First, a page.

• @masbrautigam
    4 years ago

    So sorry.Zi had optis neurotis too and find this diagnosis wrong.

  • Pam
    6 years ago

    benign ms is what I was first dx’d with. no offer of treatment, what to do, a referral.. nothing! a co worker has a daughter with ms and suggested her neuro. I went to him and was told that he dosent believe in benign ms. and my mri’s look like I should be in a wheel chair. thankfully, i’m not,, but think I might be if i’d stayed with the first neuro. what a horrible thing to do to someone.

  • Laura Kolaczkowski author
    4 years ago

    Mascha, there is no crystal ball for doctors to use and they really don’t know if you will need to use a wheelchair until you physically get to that point. The statistics show most people with MS, if given the opportunity to take a disease modifying therapy early, will not progress to having to use a wheelchair in later years. -Laura

  • @masbrautigam
    4 years ago

    Can I ask what you did?How can they see if you would need to be in a wheelchair?i often wonder when for me?Although I am fine now

  • jfalasco
    6 years ago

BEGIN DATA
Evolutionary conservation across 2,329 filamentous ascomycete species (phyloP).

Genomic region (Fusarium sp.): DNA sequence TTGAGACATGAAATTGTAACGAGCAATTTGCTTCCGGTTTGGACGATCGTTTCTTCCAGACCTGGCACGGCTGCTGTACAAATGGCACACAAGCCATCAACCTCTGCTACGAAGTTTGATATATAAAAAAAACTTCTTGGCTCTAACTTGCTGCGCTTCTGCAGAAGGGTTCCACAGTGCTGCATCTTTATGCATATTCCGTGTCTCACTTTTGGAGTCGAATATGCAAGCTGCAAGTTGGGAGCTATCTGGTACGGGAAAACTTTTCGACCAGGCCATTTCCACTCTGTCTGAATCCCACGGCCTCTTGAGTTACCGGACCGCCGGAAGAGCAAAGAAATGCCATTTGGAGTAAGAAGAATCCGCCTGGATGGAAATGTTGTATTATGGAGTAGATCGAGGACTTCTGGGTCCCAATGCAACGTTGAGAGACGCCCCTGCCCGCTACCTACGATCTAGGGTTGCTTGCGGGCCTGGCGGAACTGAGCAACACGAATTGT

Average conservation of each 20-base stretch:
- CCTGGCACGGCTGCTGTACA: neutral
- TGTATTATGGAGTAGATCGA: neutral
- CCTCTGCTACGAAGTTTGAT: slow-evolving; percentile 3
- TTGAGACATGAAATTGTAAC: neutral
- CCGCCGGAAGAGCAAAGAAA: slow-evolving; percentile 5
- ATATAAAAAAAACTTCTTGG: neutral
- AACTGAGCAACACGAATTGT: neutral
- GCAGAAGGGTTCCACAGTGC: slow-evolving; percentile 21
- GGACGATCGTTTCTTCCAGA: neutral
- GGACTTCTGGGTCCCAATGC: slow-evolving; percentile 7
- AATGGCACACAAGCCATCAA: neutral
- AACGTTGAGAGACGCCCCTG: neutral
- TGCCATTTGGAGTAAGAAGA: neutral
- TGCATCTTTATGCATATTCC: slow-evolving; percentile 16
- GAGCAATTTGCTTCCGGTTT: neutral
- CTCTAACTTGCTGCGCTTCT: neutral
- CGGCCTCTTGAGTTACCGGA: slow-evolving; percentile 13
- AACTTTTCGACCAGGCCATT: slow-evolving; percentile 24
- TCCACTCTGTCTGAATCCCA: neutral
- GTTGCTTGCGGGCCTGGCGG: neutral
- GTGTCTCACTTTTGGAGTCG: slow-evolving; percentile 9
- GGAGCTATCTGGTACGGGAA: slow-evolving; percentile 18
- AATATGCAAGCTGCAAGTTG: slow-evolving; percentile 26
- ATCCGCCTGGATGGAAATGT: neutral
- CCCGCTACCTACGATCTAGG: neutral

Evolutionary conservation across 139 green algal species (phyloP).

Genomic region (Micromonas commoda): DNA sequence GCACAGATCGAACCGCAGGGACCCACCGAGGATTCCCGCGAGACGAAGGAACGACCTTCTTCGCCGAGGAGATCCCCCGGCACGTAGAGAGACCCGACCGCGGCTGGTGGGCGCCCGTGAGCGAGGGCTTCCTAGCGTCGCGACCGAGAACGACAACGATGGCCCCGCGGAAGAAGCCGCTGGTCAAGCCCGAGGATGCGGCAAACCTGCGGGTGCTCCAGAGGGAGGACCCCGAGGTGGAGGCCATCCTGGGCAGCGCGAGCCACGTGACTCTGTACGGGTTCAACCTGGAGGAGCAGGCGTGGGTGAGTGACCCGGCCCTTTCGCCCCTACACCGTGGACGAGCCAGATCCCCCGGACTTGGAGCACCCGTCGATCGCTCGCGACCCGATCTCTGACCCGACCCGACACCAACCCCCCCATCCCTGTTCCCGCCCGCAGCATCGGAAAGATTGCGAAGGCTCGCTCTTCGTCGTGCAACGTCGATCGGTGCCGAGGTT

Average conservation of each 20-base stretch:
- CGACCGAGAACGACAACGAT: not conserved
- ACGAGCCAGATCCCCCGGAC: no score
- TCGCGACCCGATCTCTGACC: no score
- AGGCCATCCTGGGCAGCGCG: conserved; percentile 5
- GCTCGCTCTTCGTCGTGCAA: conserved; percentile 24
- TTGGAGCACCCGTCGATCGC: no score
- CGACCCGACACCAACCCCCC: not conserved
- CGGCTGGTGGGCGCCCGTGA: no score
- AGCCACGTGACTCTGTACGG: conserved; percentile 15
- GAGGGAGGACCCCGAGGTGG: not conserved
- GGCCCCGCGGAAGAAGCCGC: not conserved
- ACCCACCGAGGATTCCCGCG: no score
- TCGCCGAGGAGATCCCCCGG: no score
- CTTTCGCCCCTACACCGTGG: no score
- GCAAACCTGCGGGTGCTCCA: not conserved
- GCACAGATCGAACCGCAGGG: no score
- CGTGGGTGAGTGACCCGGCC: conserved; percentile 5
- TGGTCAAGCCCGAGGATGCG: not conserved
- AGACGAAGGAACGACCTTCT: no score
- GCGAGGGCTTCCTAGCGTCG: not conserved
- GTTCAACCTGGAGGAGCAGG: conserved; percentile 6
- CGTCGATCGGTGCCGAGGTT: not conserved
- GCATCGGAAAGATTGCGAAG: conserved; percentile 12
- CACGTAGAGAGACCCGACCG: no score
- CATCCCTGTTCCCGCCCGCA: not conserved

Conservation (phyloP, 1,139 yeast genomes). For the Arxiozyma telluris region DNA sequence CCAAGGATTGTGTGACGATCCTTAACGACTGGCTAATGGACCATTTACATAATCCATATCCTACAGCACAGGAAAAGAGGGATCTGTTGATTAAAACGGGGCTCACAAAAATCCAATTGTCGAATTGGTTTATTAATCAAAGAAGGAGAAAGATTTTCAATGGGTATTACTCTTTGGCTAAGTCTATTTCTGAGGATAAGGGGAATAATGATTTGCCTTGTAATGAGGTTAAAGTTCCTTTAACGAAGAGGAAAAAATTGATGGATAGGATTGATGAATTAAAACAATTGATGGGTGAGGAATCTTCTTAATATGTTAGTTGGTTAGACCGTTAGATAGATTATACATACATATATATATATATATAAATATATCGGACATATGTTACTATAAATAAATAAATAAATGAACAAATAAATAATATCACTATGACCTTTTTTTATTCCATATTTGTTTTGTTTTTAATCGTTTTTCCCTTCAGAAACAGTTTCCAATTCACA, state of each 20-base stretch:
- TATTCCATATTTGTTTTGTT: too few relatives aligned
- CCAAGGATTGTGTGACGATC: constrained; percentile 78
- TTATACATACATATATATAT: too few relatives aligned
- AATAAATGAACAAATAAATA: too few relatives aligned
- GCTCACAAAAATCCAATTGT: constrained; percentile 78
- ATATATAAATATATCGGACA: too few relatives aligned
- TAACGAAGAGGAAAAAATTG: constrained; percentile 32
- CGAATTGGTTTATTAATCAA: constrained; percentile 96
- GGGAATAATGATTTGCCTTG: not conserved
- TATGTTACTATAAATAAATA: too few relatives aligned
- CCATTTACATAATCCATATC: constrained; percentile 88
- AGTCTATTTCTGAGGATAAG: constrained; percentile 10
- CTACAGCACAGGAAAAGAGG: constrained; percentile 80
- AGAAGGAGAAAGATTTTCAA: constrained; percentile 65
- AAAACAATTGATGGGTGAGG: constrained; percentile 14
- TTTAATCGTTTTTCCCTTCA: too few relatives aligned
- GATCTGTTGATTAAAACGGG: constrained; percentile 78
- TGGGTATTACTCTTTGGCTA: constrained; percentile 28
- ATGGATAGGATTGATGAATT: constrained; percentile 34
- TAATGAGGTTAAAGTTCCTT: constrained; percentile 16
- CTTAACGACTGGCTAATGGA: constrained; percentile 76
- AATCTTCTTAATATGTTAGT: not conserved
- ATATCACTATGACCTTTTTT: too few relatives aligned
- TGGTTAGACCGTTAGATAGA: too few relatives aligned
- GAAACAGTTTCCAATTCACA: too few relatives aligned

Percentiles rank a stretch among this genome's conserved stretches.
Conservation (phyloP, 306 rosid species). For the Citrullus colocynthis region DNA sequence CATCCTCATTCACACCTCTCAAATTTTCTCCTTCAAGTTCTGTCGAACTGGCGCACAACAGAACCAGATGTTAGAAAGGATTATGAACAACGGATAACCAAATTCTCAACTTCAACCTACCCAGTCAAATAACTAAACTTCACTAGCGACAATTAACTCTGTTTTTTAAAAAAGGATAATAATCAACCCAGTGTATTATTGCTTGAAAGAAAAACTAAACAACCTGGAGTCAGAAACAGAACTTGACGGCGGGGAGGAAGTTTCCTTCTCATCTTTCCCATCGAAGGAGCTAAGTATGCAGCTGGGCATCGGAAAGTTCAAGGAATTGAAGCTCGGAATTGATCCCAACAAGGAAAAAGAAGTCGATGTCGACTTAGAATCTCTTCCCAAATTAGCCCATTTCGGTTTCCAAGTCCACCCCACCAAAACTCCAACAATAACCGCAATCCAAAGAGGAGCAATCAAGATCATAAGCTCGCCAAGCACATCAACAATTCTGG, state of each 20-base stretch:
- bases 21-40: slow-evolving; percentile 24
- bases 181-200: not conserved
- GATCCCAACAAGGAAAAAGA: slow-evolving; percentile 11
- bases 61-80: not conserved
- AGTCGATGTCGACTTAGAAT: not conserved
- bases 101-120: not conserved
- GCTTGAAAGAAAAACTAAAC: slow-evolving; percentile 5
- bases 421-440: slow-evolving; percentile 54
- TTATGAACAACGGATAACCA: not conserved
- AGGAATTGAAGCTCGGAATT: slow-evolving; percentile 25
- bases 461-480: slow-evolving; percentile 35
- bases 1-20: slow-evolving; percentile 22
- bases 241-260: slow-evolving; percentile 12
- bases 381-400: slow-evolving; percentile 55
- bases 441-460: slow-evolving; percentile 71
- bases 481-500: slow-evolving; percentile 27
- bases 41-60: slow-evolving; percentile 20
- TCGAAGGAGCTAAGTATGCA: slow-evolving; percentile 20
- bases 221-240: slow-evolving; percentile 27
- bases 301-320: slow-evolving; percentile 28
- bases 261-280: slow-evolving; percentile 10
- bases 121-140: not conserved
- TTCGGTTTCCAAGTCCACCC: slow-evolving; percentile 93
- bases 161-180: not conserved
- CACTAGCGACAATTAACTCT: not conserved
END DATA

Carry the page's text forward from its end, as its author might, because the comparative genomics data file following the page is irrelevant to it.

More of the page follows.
I think the term “benign” is a reflection of the ignorance (medical profession and non-medical observers) regarding MS. The tendency is to monitor the external. For now, I can walk and work…but my neuro told me he would have expected much more disability with the amount of lesions. So…we may “look” benign, but there’s always some MS action happening on the inside…plus, the emotional strain of anticipating future disability is definitely not benign. Sorry to whine…

  • Laura Kolaczkowski author
    6 years ago

    Whining is perfectly fine, but this doesn’t sound like a whine to me. You are just stating the facts – our looks can be deceiving.

  • penstsm
    6 years ago

    I was told at 29 (10 years after diagnosis) that my doctor thought I had benign ms. Here I am, 18 years later with two kids and am edss score of 7 and a diagnosis of spms. (Which I was given 10 years ago). I never envisioned being in a wheelchair when I got married and had kids. I wasn’t really prepared. I think you do a disservice to people to call it benign because it is MS…a totally unpredictable disease.

  • Laura Kolaczkowski author
    6 years ago

    Penstsm, Unfortunately, you are the perfect example of why instead of ‘benign’ MS being left to run its course, we need to push the medical experts to drop this label completely and treat as aggressively as possible. I am sorry your MS has progressed this way.